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Case study: constrained genericity in Microsoft Office Paint 3 of 9 in Microsoft Office Case study: constrained genericity

13.6 Case study: constrained genericity generate, create 3 of 9 none with microsoft office projects Microsoft SQL Server A keyed list is used for account and for customer lookup. Main points in this chapter A generic class handles objects of any type, passed as a parameter through the parameter list in the class header; such a process is called genericity. A generic class makes no assumptions about the behaviour of its objects. A generic class may be used as a client, or as a parent.

A programmer can define a new generic class simply by writing a formal parameter in the class header, and then using it in the class code. Constrained genericity allows a generic class to use features of a parameter, by limiting or constraining the type of the parameter. A constraining parent class is defined, inherited by a child class, and listed as the constraint in the generic class.

Only actual parameters of this type can then be passed. Procedural languages support code reuse by routine call. Object-oriented languages support code reuse by routine call, object creation, inheritance, and genricity.

. Exercises 1. 39 barcode for None 2. Genericity gives one way of reusing code.

How does it do this When are parameters bound How many parameters can be passed to a generic class . 3. Why do we need constrained genericity What does the word "constrained" mean What is constrained How is it constrained 4. 5.

a) b) c) d) 6. What are the main steps in constrained genericity Build a constrained generic class: Write code to display an ARRAY of POINTs. Write code to display an ARRAY of PERSONs.

Write a generic class SHARRAY (show array) that displays all items in the array. Write the code that uses class SHARRAY to replace (a) and (b) List the ways that code is reused in Eiffel..

R. S. Rist, 1993.

14: Assertions and inheritance Keywords: in 3 of 9 barcode for None heritance, class invariants, require else, ensure then. Inheritance of assertions guarantees that the behavior of a class is compatible with that of its ancestors. For example, a class should not assume a state that would be invalid for any of its predecessors; therefore it must satisfy all their invariants.

Similarly, a class must be able to perform (at least) all the functions of its ancestors; therefore, the redefinition of a routine may only weaken the precondition and strengthen the post-condition. The pre- and post-conditions for a routine redefinition are designated by the keywords require else and ensure then respectively. The precondition for a redefined routine is equivalent to the new precondition or else the precondition from the original routine, while the post-condition is equivalent to the new post-condition and then the original.

. 14.1 Look and feel Pre- and pos USS Code 39 for None t-conditions and class invariants allow us to describe many properties of software components. We can use these assertions to write software contracts which may be monitored at run-time to ensure compliance. However, we need to realize that these tools are embedded in a language which supports inheritance; therefore, classes can redefine routines inherited from their parents.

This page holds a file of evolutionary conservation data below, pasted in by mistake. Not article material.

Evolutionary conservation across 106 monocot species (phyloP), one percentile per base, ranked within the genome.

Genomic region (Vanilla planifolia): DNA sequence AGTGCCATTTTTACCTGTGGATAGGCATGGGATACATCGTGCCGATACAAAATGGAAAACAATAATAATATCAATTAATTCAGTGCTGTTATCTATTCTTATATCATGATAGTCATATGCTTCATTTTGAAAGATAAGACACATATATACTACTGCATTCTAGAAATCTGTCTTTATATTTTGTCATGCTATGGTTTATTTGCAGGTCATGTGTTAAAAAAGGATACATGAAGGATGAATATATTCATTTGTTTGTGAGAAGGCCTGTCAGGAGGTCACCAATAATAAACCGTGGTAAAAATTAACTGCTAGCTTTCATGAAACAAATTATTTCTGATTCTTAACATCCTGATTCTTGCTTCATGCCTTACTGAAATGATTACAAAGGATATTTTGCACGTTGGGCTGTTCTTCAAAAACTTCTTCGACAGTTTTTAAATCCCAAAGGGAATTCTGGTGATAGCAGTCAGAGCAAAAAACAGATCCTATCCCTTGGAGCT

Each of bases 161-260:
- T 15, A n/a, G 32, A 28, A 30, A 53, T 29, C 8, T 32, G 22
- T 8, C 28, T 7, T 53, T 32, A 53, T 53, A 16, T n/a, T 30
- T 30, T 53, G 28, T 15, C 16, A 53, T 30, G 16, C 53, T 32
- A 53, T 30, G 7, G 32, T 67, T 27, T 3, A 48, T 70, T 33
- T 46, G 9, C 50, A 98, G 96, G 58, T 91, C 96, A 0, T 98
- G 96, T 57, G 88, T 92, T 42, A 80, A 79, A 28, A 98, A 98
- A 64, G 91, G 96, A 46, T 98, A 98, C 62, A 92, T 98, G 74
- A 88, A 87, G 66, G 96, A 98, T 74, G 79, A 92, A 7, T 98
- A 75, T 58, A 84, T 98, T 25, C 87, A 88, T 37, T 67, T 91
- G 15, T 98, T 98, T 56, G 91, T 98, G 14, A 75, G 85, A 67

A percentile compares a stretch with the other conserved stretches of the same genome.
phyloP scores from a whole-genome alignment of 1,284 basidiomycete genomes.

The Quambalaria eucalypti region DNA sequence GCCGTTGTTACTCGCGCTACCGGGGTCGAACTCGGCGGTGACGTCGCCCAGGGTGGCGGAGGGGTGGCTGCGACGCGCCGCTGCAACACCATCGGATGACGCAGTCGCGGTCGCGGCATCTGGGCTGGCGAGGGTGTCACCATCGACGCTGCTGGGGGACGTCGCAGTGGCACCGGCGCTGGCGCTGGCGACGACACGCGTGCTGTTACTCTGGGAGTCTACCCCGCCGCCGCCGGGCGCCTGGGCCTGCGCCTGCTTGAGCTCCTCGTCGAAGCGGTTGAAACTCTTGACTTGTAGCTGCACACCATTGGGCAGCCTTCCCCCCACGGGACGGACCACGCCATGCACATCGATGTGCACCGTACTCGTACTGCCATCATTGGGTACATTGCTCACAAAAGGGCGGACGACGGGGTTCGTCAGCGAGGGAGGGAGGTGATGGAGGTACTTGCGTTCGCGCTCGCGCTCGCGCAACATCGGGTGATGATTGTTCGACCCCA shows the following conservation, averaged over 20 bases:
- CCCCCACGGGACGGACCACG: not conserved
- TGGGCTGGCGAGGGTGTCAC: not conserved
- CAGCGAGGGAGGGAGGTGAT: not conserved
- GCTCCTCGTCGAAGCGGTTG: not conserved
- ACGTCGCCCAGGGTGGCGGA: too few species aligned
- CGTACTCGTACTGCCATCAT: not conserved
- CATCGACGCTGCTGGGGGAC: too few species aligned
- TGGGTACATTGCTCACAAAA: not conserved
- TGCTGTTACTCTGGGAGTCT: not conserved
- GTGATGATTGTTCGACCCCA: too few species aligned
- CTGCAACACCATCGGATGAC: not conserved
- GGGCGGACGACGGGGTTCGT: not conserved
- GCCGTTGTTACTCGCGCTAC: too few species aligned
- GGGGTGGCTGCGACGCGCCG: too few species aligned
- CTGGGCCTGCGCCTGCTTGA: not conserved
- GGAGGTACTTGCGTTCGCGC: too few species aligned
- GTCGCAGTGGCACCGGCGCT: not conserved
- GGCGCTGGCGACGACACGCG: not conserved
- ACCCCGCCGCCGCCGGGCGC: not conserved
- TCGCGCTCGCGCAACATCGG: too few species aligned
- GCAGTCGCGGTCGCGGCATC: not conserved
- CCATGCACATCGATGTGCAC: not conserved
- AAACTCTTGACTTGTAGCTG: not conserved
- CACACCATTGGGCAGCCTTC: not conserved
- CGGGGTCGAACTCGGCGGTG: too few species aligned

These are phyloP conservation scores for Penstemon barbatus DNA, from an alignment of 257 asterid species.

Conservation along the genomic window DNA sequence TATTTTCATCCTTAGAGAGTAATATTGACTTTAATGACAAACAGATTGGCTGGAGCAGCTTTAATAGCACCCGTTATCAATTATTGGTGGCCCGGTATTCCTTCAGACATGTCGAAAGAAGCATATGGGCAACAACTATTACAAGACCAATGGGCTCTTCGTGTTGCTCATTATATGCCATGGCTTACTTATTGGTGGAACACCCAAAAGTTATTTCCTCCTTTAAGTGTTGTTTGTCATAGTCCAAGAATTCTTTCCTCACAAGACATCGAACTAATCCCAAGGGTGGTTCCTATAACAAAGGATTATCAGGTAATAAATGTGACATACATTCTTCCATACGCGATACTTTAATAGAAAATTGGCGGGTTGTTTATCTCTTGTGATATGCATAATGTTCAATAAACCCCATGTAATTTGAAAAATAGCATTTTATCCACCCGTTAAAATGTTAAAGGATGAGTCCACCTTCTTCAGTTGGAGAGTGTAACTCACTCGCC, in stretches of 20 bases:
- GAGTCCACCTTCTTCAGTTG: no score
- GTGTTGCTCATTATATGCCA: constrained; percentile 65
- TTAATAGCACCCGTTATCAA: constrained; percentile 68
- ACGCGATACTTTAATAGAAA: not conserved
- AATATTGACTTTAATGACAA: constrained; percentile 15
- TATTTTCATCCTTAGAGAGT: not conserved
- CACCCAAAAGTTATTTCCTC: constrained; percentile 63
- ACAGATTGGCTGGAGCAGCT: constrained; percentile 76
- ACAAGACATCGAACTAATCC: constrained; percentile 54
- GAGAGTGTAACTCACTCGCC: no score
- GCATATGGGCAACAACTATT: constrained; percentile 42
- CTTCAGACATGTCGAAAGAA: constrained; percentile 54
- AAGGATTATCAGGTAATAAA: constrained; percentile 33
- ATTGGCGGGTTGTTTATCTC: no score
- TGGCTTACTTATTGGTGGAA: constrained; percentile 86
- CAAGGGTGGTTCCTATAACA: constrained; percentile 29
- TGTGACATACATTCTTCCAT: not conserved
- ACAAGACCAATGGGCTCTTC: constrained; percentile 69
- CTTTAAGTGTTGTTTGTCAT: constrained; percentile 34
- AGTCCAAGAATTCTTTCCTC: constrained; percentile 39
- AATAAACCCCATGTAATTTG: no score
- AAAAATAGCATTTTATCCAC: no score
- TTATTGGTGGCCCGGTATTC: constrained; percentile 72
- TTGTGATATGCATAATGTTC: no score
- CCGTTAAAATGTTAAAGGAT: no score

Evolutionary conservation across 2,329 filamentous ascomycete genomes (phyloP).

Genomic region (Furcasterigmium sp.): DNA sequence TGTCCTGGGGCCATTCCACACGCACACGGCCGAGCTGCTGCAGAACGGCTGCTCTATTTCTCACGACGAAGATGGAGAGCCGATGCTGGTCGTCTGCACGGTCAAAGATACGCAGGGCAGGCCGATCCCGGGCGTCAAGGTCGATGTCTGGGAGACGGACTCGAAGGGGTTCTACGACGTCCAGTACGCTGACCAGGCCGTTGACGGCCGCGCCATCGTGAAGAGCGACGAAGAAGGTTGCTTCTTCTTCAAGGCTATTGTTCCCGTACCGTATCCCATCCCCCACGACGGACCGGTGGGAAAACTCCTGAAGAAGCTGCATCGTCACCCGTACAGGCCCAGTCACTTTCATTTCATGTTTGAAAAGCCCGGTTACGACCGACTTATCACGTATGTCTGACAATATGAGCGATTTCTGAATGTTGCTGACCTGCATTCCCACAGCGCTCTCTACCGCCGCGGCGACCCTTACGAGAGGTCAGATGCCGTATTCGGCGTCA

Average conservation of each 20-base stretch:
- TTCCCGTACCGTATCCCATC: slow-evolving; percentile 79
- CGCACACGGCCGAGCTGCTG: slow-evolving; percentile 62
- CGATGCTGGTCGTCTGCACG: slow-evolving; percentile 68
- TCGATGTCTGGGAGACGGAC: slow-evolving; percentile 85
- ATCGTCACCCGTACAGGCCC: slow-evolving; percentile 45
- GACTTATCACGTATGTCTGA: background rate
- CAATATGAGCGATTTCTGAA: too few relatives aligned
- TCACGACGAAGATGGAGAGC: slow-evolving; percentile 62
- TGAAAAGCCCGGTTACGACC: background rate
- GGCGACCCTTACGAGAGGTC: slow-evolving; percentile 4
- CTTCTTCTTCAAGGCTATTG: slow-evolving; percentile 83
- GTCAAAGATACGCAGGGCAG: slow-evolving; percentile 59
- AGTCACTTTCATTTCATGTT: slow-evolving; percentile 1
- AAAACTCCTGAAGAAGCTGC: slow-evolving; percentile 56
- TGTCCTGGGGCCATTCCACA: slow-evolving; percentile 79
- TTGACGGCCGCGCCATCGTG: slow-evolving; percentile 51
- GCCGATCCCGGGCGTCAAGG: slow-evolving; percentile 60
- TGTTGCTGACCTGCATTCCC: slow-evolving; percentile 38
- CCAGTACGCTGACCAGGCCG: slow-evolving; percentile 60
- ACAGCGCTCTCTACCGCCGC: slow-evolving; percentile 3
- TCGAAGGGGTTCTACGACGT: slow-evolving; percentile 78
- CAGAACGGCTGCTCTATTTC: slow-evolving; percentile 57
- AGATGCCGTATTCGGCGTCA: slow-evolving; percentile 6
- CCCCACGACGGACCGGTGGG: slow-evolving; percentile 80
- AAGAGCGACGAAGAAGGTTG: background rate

To complete our understanding of assertions and their use, we must now examine how the tools presented so far interact with inheritance. The inheritance mechanisms provided by Eiffel are powerful, and if used correctly can lead to smaller, more elegant systems consisting of easily reusable components. However, these mechanisms can also lead to chaos if misused.

If redefinition and dynamic binding are allowed to arbitrarily change the behavior of operations, clients will be unable to depend on stable, predictable outcomes. Assertions can provide an answer to this problem. Briefly, in Eiffel descendants inherit the class invariants of their parents, and any redefinition of a routine must satisfy the original pre- and post-conditions; therefore, if client code relies only on properties specified using assertions, all descendants are guaranteed to perform all functions required of their ancestors.

We can extend our contracting metaphor to view the inheritance of assertions as programming by sub-contract. In the real world, a general contractor may hire any number of others to perform parts of the original job; however, these sub-contractors must perform the work up to the standards required in the overall contract, and must do it cheaply enough so that the general contractor can complete the entire job for the agreed upon price. In Eiffel, descendants can only do more, cheaper than their ancestors.

Specifically, any redefinition of a routine may only change the post-condition by making it stronger (more difficult to satisfy); therefore, all descendants are guaranteed to perform (at least) all the functions of their ancestors. Similarly, any redefinition may only change the precondition by making it weaker (easier to satisfy); therefore, all descendants are guaranteed to perform in (at least) all cases their ancestors would accept..

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